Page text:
‘Positive Feedback Loop’ Problem
Last September I deleted my Facebook account , have not gone back, and only missed it a little. That is despite Facebook showing me what it thought I wanted to see, based on my (honest) Likes and other reactions. If my feed was showing me what ‘engaged’ me why did I get fed up and leave?
There are several parts to the answer, but an important piece is the problem that Facebook’s algorithm is largely an uncontrolled ‘positive feedback loop ’. In this type of situation the things you respond to (even it is only because they were the first things that showed up, at the beginning of your account), are shown to you more frequently. If you continue to respond to them, they become even more frequent, and even if you don’t respond to all of the posts or memes that of that type, you will still be responding to them more frequently than posts or memes that you might actually prefer.
In addition, Facebook’s algorithms seem to only measure whether you reacted to a post or meme, not whether you felt good about it, or that you didn’t necessarily want to keep seeing something you opposed and/or that aggravated you. Even for things one politically ‘Like’s there is no distinction between “I support that position” and “I like thinking or talking about this topic, show me more”.
This situation resulted in my feed containing little of the reason I originally joined (to stay in touch with friends) and being full of political memes and posts that, yes, made me want to react (although I wasn’t, for some time, because I was trying to ‘retrain’ the feed, but ultimately what was needed was a way to ‘reset’ Facebook’s measure of what I was interested in).
Basically the positive feedback loop of things I felt strongly about, but didn’t necessarily enjoy, or want to keep coming back had reached an irreversible point where it kept getting worse, not better. Because of that I quit Facebook with a very negative feeling about Facebook in particular, and social media in general.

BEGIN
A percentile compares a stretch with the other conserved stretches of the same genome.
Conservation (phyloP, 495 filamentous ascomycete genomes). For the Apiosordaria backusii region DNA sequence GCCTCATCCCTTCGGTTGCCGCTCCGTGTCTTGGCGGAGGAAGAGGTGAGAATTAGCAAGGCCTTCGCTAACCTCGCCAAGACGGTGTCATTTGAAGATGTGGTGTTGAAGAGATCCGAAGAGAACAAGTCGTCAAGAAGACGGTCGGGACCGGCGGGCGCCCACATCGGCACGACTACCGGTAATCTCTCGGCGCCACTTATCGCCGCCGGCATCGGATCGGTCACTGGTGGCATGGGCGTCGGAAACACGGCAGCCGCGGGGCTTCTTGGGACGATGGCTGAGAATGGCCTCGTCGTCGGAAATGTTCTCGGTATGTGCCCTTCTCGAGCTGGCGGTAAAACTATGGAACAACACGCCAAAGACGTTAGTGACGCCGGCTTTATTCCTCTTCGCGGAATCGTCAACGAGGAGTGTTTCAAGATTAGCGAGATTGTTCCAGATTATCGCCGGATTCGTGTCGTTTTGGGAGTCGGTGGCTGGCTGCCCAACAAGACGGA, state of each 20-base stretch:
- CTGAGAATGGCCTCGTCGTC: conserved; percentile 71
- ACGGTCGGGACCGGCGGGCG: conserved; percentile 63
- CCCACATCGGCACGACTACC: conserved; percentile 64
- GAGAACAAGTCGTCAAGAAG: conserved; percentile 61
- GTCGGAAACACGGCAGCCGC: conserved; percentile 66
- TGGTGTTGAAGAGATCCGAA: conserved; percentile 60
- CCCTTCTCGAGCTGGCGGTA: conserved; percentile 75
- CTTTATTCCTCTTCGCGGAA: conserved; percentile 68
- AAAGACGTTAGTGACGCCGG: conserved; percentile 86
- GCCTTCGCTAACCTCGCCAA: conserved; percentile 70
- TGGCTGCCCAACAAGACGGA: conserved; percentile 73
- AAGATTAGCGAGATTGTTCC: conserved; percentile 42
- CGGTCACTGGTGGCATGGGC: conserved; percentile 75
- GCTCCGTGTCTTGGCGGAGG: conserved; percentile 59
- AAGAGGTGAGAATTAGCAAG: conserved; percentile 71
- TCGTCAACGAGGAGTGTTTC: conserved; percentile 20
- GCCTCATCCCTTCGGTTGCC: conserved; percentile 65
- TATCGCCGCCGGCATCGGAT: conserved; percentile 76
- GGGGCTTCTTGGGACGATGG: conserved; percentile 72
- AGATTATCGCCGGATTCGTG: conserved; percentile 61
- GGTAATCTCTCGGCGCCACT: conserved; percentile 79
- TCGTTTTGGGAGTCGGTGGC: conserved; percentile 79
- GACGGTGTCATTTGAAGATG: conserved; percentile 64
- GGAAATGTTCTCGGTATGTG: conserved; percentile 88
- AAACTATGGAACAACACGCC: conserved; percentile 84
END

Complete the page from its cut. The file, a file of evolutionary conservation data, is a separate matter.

There are other ways in which Facebook’s algorithms are flawed and/or counterproductive. While the way Facebook chooses what lands on one’s feed seems to be based purely on having a response to previous items, it seems filtering posts out is a post hoc filter based on who, or what group or page, was considered the author. To be truly effective one would need a stronger damping effect by having the “Don’t show me posts like this” based on the content of the post and rather than limiting this to being by the origin of the meme or post — that is as part of the ‘the algorithm’ rather than as a band-aid ‘filter’ after the fact.
Then of course there is problem of encouraging misinformation, disinformation, and conspiratorial thinking through this self-reinforcement / positive feedback loop, again with post hoc corrections being applied.
In the end, I think Facebook’s ‘algorithm’ (and probably other large scale machine learning applications) has some pretty fundamental issues at a theoretical level and that the layers of ad hoc correction just make it harder to recognize and fix the foundational issues.
Credit for cover photo: This image is a work of a United States Department of Energy (or predecessor organization) employee, taken or made as part of that person’s official duties. As a work of the U.S. federal government, the image is in the public domain. Via Wikimedia Commons